5.1 Political And Economic Freedom — Two Sides Of The Same Coin
From Economic Freedom part of 'The Australian Achievement' by LJM Cooray (1996)

The importance of the role played by economic freedom in the rise of western civilisation cannot be over emphasised. One of the difficulties of assessing the importance of economic freedom is that it is inextricably connected to political freedom. Both from logical and historical standpoints, it appears that the two types of freedom represent the two sides of the same coin. The importance of political freedom is fundamentally linked to the conviction that an individual should be at liberty to pursue his or her own ends in a manner that he or she thinks fit. This is the essence of economic freedom. Conversely it is economic freedom which makes independent political action possible.

Political freedom, by which is meant rights such as the right to vote, the right of free association and the right to free expression, enables individuals to determine who their rulers shall be and how they shall be ruled. This freedom has been decisive in the rise of western civilisation but it would have amounted to little except for the fact that it enabled society to be organised in such a fashion that individuals were left with the autonomy to pursue their own happiness. This freedom to seek self fulfilment generated the tremendous prosperity that we now enjoy. Milton Friedman says:

"The preservation of freedom is the protective reason for limiting and decentralising governmental power. But there is also a constructive reason. The great advances of civilisation, whether in architecture, or painting, in science or literature, in industry or agriculture, have never come from centralised government. Columbus did not set out to seek a new route to China in response to a majority directive of a parliament, though he was partly financed by an absolute monarch. Newton and Leibniz; Einstein and Bohr, Shakespeare, Milton and Pasternak; Whitney, McCormich, Edison and Ford; Jane Addams, Florence Nightingale and Albert Schwietzer; no one of these opened new frontiers of human knowledge and understanding, in literature, in technical possibilities, or in the relief of human misery, in response to governmental directives. Their achievements were the product of individual genius, of strongly held minority views, of a social climate permitting variety and diversity." (Milton Friedman, Capitalism and Freedom, Chicago (1962) pp 3-4).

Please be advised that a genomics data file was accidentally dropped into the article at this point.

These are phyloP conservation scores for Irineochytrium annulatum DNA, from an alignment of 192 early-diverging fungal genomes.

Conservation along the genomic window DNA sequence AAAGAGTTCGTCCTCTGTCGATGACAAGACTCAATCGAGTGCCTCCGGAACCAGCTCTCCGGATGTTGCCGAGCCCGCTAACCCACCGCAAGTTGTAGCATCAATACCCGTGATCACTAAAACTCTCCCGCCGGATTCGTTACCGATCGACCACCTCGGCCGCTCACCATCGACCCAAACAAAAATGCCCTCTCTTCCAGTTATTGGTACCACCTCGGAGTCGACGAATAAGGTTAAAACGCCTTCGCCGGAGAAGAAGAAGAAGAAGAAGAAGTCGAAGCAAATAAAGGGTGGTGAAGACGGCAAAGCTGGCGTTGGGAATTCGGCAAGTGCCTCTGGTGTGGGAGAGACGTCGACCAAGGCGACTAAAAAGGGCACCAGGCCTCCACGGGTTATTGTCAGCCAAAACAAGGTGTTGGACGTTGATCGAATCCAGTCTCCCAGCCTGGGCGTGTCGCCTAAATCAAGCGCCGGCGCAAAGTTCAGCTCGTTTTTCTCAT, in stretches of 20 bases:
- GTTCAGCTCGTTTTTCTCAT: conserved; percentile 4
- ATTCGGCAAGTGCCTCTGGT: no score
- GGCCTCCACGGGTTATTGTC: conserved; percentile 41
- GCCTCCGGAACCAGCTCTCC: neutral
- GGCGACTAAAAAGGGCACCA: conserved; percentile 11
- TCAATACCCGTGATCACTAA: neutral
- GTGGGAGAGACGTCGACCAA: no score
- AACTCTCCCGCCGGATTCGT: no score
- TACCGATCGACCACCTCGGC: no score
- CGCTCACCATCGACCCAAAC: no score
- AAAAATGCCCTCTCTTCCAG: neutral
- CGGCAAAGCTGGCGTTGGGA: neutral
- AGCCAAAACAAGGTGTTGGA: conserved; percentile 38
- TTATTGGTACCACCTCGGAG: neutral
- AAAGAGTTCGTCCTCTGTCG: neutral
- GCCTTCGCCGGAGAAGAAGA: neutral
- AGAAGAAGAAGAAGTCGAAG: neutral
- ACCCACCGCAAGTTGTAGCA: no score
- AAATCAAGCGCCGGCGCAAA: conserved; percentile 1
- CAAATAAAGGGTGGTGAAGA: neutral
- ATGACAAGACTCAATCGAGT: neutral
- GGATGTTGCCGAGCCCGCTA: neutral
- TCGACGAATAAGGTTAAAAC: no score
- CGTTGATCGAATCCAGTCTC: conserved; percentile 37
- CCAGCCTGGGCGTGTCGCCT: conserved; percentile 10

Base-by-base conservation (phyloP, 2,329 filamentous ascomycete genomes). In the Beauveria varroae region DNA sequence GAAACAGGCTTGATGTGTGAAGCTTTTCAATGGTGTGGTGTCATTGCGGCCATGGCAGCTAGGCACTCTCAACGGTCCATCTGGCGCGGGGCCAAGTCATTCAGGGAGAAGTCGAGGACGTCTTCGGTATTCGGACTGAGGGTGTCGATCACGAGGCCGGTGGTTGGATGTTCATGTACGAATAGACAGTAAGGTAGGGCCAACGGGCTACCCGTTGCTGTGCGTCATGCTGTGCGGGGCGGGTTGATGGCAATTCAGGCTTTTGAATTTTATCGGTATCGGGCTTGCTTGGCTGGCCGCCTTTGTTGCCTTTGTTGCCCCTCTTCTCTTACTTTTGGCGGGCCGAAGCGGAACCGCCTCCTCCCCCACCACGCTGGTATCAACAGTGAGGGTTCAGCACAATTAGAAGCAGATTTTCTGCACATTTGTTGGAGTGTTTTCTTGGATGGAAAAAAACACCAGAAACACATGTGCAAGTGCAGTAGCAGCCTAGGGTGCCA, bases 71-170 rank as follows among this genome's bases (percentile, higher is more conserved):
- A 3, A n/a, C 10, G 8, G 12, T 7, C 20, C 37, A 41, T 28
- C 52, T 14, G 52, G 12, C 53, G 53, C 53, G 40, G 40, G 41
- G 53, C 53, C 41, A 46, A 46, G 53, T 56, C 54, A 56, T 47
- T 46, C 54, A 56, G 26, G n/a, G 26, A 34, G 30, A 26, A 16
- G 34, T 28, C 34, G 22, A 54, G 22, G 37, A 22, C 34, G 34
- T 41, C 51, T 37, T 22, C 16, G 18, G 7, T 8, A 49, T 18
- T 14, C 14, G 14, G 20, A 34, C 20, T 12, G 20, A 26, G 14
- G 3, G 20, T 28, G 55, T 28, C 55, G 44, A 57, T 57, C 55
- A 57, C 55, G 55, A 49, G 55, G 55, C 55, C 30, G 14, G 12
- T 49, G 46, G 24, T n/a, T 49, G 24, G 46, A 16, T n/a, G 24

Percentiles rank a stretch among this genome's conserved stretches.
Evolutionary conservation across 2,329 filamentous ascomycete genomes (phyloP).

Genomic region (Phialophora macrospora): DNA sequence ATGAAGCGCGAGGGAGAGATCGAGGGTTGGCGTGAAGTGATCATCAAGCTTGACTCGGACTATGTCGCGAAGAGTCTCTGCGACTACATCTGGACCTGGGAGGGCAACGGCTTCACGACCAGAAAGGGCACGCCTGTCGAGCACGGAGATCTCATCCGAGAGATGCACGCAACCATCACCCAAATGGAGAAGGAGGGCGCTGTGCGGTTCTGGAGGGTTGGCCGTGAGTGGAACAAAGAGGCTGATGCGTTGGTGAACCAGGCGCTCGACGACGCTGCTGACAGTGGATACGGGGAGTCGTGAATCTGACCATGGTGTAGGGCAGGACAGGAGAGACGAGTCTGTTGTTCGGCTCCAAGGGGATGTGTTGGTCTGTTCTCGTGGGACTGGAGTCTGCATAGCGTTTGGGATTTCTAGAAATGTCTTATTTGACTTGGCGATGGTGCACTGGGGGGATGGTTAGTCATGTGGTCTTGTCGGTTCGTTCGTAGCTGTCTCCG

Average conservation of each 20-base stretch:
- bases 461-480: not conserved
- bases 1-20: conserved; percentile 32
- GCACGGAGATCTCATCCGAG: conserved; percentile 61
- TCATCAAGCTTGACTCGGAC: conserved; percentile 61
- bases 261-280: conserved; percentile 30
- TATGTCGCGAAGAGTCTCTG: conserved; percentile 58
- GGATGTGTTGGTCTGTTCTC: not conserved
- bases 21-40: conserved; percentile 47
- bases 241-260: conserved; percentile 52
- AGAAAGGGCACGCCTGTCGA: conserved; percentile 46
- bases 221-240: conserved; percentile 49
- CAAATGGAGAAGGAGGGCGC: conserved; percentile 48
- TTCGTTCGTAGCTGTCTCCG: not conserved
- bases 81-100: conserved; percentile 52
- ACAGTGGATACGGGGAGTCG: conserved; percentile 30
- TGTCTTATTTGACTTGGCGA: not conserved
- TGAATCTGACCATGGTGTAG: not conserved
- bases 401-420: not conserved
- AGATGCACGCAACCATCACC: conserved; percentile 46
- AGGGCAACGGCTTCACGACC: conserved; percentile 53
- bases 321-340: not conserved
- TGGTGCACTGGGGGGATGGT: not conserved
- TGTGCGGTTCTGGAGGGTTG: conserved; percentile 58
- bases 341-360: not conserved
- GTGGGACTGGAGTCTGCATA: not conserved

What Friedman refers to is not the freedom or the privilege of electing leaders. He refers to the freedom to be left alone to pursue one's own ends for one's own motives. In the early history of liberalism, the value of political freedom was considered to be its ability to limit governmental power and to protect individual autonomy. In other words, political freedom was considered to be the means by which economic freedom was realised. It is ultimately economic freedom which inspired mankind to the achievements on which modern civilisation is founded.

Today, regrettably, a very different view of political freedom is in vogue. It is taken to mean the power whereby we may compel governments to provide people with material benefits. Pressure groups - especially those having strong media backing may successfully influence governments to provide their constituents with material and other benefits at the expense of the rest of the community (the vast majority). Political freedom is used to empower governments. What is happening is a surrender of individual autonomy to an authority which is incapable of satisfying the demands placed upon it.

The prosperity that western countries enjoy today is not the result of governmental action. Governments have succeeded in maintaining order and providing welfare for the needy and not so needy. The system can legitimately be asked to provide welfare for the genuinely needy. But the expansion of services and activities which governments have undertaken in modern times has occurred at enormous cost to economic freedom, which formerly served as the engine of advancement in science, in culture, and in material prosperity. By the misuse of political freedom, in making demands on governments, those economic freedoms which in the past helped in the conquest of poverty, ignorance and misery are being slowly undermined.